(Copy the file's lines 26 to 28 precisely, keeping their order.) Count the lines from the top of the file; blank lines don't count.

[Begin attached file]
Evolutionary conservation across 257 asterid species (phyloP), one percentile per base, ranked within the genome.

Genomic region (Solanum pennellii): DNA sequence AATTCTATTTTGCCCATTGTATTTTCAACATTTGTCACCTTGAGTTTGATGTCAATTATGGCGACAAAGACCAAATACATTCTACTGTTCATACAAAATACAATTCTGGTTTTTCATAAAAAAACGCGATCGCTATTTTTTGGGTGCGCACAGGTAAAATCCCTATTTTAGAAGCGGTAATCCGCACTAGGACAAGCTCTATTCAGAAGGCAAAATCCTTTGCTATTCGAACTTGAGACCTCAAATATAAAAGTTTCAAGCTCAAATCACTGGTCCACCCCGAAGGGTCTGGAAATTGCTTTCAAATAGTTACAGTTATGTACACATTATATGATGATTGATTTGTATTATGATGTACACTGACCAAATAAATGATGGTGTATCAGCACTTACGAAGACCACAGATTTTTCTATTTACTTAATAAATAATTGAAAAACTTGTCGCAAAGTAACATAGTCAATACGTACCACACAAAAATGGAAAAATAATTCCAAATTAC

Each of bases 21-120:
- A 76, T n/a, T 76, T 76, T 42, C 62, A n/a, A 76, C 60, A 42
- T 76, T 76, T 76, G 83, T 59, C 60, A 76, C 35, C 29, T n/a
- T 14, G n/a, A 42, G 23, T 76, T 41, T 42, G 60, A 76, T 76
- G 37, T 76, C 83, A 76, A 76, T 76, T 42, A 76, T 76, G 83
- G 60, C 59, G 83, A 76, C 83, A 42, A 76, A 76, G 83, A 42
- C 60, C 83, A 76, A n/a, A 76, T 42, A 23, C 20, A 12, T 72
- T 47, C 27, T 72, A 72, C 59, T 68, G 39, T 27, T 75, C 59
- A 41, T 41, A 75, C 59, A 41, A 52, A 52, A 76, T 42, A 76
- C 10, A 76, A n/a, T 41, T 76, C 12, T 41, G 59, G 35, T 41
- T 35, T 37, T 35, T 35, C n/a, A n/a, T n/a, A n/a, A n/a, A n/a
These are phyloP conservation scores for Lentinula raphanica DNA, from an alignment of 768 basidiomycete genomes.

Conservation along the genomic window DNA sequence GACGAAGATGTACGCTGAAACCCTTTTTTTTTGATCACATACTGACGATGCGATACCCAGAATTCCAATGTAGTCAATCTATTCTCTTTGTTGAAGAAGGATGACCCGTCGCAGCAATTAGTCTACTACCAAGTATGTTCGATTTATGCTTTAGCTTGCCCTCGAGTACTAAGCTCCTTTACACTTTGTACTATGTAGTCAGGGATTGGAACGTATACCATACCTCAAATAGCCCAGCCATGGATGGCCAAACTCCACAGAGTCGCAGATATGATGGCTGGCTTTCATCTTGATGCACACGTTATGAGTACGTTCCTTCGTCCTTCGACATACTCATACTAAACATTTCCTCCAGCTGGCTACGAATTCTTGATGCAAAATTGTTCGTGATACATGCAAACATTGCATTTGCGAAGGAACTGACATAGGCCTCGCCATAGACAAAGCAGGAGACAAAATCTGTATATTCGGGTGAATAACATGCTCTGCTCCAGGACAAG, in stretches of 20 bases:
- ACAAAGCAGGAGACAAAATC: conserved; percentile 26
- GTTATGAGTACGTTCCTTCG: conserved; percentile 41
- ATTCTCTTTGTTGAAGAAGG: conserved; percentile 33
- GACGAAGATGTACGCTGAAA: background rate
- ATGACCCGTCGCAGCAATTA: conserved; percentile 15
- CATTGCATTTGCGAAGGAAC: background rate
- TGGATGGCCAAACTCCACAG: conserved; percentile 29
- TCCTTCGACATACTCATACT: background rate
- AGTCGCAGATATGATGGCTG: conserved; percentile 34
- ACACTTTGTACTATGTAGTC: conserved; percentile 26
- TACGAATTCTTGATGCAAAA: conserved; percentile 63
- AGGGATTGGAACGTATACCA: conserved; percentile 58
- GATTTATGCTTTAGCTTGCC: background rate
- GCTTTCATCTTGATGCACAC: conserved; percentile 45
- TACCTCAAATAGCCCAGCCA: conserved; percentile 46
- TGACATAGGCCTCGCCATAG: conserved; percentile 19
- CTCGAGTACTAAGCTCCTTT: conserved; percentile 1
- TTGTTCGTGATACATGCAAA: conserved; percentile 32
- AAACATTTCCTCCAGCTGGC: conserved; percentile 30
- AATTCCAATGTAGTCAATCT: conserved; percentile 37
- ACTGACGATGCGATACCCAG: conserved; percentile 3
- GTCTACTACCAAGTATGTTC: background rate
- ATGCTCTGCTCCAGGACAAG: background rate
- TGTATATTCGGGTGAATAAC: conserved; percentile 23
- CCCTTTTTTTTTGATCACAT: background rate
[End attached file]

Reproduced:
- TACGAATTCTTGATGCAAAA: conserved; percentile 63
- AGGGATTGGAACGTATACCA: conserved; percentile 58
- GATTTATGCTTTAGCTTGCC: background rate